27. Up until the 90’s the old town was totally abandoned. Paolo used to be part of an association that performed in the main square of Lecce to try to focus people’s attention on the importance of the old town which was literally in ruins. The buildings were covered in lichen with plants growing all over and there was asphalt everywhere. The square of the cathedral was a place where people just parked their cars
  28. Towards the end of the 90s and thanks to the university and a variety of projects, they slowly were able to bring the old town back to life. It was re-generated and nice cafes and interesting shops began to open
  29. Lecce is famous, particularly for one specific local art – paper machete. this is not the simple paper machete you might think of doing as a child, gluing layers of paper onto balloons.  There are a lot of local craftsmen. In the churches, most of the statues are made out of paper machetes. The statues often look like wood or even bronze or marble. There are workshops you can go and visit. It’s a very beautiful and refined art and pieces get shipped all around the world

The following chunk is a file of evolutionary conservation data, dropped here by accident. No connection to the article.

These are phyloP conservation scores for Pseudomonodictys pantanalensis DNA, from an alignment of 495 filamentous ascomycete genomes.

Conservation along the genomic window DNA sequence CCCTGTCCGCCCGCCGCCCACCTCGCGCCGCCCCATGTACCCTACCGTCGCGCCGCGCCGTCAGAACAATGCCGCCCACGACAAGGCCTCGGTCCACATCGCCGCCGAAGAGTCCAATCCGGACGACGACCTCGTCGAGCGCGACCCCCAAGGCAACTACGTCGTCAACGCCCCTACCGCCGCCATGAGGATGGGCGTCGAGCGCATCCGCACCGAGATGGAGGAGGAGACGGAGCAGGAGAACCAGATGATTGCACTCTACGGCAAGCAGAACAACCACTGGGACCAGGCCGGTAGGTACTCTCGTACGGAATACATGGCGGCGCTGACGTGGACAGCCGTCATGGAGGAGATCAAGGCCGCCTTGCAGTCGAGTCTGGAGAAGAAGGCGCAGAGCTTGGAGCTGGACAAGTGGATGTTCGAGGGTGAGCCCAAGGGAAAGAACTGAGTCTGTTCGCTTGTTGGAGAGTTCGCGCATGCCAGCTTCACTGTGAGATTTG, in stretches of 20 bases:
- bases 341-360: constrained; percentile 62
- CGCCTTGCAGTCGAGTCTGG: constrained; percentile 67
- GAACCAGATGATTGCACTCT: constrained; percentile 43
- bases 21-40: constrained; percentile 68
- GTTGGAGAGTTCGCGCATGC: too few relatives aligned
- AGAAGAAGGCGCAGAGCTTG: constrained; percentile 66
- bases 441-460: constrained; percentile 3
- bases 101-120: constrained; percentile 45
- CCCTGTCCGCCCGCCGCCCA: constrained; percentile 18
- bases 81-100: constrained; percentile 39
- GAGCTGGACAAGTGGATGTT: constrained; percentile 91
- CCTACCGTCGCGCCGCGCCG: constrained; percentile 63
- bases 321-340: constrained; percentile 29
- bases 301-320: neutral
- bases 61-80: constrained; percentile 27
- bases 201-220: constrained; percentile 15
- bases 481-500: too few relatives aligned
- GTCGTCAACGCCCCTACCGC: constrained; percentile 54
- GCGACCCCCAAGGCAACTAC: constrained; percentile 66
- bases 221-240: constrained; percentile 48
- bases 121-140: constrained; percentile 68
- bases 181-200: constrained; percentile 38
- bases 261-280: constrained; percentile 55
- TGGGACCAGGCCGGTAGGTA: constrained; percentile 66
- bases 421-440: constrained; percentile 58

30. Paolo’s dad’s generation was not proud of being from southern Italy. In the past, there was some racism between northern Italians and southern Italians. The southerners were considered peasants. Paolo’s dad was always encouraging him not to speak with the local dialect or accent. He also encouraged him to go study and live somewhere else in Northern Italy
  31. Nowadays the Puglians feel really proud of their region. When people come and visit, they are proud of sharing not only the art and the architecture but also the way they live – what they like to eat and drink and how they have fun. It’s all very different to other parts of Italy